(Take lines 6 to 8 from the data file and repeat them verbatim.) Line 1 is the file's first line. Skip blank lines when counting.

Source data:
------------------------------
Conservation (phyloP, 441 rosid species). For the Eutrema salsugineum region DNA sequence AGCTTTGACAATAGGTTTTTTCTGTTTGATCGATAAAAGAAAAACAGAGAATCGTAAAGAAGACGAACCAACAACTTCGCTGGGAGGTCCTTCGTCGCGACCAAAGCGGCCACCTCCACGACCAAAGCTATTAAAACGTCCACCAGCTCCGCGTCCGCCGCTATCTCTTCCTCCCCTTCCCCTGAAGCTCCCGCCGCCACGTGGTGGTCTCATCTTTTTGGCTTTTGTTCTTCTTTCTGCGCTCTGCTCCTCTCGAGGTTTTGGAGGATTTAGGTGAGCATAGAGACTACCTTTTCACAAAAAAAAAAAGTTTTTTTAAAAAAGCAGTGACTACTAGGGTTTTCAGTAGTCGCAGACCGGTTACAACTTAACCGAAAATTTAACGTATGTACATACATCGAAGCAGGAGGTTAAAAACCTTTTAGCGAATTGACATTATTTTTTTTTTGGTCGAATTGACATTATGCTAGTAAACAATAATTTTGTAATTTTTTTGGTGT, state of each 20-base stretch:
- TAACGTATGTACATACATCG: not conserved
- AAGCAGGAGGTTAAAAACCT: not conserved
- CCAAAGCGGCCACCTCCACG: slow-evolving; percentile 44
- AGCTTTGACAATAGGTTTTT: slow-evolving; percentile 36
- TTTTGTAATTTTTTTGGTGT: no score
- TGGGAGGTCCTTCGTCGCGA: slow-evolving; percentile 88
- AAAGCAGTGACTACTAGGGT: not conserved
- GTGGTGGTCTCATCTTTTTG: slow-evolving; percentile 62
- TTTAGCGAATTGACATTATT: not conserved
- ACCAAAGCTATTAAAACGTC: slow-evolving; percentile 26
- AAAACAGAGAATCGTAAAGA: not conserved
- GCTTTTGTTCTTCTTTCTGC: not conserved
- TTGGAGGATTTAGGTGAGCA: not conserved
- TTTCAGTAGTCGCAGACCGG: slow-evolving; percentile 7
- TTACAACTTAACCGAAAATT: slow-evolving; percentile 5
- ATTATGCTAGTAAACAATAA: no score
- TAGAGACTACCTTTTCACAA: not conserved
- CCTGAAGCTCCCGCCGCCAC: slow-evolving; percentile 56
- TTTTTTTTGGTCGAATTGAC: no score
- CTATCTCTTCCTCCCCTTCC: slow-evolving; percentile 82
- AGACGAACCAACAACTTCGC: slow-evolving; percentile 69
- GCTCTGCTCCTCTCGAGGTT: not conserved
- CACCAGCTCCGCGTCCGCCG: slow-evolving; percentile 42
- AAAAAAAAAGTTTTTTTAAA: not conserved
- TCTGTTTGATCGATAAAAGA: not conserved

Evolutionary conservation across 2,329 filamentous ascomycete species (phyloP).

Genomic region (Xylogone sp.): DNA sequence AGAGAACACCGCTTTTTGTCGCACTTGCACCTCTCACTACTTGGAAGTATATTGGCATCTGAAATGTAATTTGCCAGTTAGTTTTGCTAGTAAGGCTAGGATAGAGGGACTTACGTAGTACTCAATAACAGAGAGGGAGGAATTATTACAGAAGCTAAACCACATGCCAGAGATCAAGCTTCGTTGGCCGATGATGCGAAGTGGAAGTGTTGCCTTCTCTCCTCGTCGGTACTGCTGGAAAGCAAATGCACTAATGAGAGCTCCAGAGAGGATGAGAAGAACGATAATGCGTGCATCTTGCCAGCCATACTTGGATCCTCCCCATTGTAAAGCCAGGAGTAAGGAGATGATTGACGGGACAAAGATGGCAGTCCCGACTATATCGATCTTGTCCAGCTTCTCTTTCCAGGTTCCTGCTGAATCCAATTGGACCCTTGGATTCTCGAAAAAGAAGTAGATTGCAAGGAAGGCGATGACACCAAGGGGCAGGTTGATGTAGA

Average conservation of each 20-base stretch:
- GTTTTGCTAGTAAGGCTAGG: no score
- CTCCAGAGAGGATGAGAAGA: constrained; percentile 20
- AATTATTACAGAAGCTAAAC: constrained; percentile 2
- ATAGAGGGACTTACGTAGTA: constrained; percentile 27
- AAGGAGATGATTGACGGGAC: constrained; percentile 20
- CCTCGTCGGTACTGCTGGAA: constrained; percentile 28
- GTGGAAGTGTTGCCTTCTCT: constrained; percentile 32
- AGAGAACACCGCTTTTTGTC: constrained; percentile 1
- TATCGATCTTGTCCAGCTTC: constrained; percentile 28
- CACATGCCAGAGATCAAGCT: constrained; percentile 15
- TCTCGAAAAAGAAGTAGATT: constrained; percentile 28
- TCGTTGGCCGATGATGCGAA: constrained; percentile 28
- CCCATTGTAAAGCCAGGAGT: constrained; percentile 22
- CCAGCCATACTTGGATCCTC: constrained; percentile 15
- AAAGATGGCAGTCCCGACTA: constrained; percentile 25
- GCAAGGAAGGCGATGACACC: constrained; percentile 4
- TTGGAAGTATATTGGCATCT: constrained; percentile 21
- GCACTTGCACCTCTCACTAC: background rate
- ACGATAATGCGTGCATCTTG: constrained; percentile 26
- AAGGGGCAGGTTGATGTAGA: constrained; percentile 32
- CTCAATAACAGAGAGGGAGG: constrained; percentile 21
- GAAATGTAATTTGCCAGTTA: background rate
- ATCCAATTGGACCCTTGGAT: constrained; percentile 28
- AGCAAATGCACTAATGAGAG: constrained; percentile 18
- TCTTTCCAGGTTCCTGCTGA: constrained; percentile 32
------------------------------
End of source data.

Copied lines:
- TTTTGTAATTTTTTTGGTGT: no score
- TGGGAGGTCCTTCGTCGCGA: slow-evolving; percentile 88
- AAAGCAGTGACTACTAGGGT: not conserved